First-Person Latinx writers bring are a welcome voice of the journey
From Ordinary Girls to Native Country, the most heartfelt and painful heroic journeys are told by some of the key voices of Latinx narrative.
"Fear makes us liars," Carmen María Machado once said. In these harsh memoirs, she recounts the abusive relationship she had with her ex-girlfriend, from the time when they were both young and ambitious writers to the point when their relationship turned sour and the abuse began. It's an intragender violence that often shakes and transforms the memory and leaves us mute. Until, like Machado, we are able to raise our voices.
Narrated in the second person, the story is made of snippets that form a terrifying puzzle about victims and perpetrators beyond gender.
Cherríe Moraga opens the door to her most intimate and familiar world in a memoir that delves into the story of her own mother, Elvira, born in Tijuana and suffering from Alzheimer's, as well as into the childhood of Cherrie and her siblings on the border. The story also includes Moraga's attempts to clarify her own identity as a queer and mestizo woman, while searching for her origins.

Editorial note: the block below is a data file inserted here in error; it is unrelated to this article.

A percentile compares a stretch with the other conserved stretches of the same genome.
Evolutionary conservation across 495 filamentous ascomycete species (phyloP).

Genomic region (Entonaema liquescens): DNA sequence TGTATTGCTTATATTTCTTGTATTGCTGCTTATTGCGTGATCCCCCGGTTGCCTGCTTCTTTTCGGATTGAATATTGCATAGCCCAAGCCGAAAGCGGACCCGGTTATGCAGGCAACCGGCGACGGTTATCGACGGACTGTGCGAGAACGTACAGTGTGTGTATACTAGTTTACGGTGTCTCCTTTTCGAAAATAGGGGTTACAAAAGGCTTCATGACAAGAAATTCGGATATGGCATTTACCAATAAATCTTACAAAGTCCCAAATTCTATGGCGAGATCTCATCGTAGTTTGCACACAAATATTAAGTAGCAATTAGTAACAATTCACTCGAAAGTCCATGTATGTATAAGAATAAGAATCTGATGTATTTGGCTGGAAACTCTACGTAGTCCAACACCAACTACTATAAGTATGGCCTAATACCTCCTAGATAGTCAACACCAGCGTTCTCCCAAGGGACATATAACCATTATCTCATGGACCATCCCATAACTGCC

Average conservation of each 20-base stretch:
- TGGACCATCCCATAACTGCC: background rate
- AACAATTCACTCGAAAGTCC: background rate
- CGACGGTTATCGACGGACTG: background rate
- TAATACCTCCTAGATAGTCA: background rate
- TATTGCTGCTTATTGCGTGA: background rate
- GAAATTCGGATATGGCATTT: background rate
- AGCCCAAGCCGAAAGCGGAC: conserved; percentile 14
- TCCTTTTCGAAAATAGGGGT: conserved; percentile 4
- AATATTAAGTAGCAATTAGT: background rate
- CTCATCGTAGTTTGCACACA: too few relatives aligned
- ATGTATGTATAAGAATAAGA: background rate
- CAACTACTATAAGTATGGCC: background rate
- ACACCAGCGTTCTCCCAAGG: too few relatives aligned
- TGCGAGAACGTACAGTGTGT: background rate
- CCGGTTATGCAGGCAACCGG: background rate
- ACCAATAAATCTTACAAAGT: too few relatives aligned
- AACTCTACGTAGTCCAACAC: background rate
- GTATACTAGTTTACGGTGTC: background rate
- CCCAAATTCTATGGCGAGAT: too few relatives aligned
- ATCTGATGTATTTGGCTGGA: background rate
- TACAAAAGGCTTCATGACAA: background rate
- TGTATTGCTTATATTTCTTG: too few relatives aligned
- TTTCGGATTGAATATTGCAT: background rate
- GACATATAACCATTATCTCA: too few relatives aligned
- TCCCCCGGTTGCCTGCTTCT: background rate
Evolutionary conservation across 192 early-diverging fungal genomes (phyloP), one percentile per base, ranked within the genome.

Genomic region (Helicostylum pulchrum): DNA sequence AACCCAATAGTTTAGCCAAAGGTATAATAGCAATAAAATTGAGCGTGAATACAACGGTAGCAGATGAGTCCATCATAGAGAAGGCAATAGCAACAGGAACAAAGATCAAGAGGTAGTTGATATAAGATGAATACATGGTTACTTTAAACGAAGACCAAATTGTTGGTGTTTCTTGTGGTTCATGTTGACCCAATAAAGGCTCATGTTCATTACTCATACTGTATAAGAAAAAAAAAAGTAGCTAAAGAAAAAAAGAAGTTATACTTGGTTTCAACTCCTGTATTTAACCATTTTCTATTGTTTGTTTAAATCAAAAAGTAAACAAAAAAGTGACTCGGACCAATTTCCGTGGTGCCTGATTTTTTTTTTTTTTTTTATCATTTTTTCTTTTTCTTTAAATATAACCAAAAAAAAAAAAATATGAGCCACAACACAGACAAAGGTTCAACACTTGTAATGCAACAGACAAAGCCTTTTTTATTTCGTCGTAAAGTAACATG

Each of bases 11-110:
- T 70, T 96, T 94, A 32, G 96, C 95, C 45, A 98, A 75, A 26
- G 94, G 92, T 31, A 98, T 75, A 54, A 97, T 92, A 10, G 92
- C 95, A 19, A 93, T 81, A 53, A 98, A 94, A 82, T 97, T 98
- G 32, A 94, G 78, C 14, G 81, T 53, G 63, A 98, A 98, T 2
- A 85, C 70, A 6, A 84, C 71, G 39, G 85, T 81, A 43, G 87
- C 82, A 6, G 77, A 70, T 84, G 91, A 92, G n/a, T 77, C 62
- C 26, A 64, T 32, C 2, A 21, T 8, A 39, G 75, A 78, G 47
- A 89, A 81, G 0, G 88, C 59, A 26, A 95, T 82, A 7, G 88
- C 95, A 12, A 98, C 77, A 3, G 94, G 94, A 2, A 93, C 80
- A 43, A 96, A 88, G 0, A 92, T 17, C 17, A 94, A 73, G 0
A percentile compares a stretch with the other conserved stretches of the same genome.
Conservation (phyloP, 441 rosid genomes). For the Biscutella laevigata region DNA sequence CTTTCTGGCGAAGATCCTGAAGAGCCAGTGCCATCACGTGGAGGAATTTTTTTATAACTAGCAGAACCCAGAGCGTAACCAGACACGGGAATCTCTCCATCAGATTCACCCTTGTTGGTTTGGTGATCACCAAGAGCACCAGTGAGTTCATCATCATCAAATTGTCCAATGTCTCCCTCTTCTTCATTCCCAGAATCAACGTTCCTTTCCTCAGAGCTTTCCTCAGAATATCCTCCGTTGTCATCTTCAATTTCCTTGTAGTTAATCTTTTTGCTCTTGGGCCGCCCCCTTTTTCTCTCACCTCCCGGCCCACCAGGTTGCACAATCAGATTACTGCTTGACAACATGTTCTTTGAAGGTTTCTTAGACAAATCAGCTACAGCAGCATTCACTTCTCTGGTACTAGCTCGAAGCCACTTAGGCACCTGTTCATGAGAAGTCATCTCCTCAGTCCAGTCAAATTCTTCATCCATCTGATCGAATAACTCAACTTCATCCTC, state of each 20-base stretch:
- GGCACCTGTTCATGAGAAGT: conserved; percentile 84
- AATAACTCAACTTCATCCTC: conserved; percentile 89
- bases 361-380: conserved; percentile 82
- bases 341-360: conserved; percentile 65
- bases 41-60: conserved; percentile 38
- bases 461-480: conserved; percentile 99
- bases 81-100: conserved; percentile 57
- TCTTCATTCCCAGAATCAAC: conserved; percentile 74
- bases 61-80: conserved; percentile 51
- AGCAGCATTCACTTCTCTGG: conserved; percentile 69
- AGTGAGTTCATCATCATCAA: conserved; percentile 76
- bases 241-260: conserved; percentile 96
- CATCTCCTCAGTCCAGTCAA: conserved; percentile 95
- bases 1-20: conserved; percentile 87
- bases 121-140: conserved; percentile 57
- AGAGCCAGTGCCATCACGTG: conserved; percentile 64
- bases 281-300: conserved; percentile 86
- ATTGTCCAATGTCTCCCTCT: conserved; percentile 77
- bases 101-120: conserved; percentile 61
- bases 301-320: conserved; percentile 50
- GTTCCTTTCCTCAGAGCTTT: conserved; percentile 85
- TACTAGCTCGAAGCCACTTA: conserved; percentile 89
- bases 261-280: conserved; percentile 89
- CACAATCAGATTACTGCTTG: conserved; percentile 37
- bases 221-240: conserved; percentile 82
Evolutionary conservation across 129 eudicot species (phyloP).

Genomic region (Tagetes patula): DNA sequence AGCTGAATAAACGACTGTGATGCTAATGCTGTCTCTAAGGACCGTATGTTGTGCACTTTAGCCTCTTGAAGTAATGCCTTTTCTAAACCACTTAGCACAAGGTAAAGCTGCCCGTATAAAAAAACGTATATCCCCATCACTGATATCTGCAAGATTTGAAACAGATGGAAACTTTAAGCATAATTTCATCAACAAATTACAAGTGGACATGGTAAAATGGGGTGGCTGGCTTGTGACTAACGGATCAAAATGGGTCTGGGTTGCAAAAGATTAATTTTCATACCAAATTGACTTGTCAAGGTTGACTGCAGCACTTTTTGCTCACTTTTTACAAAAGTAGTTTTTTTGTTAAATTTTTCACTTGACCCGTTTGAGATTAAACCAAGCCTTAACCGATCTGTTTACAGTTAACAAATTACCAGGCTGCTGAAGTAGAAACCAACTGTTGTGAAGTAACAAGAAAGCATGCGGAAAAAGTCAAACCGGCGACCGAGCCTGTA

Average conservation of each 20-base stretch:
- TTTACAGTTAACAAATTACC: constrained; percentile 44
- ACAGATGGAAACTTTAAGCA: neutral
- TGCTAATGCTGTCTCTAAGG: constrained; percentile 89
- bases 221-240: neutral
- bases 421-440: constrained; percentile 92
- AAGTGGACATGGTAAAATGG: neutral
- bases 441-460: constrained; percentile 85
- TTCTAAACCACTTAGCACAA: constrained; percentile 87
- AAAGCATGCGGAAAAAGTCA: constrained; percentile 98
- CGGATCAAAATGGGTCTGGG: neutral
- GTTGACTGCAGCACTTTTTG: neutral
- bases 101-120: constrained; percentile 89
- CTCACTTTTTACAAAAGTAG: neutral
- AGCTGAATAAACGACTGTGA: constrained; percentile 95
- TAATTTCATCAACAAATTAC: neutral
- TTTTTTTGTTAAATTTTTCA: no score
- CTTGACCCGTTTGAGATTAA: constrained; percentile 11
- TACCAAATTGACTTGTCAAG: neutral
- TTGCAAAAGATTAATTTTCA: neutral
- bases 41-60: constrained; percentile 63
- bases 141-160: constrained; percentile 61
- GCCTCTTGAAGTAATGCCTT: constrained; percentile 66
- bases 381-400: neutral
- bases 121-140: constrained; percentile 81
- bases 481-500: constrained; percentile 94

The book is a moving and sincere account of generational traumas and how the people around us are a kind of homeland, just like memory.
In this journey to brutal maturity and without a cold shoulder, Jaquira Díaz introduces us to an unconventional Puerto Rican family moving to Miami, where the young Jaquira must face tremendous vital blows: sexual violence, drug abuse, depression and suicidal tendencies. And yet, as in every journey of the hero, there is always a glimmer of hope and improvement. But above all, there is struggle.
A mix of essays and poems make up this migration story told by Claudia D. Hernández about her childhood in Guatemala and the harrowing journey she made to California with her mother. A story of existing in two places but feeling at home in neither, Hernández masterfully reflects on the double identity and the problems of young migrants to fit into a climate as tense as the current one, when the origin becomes something diffuse.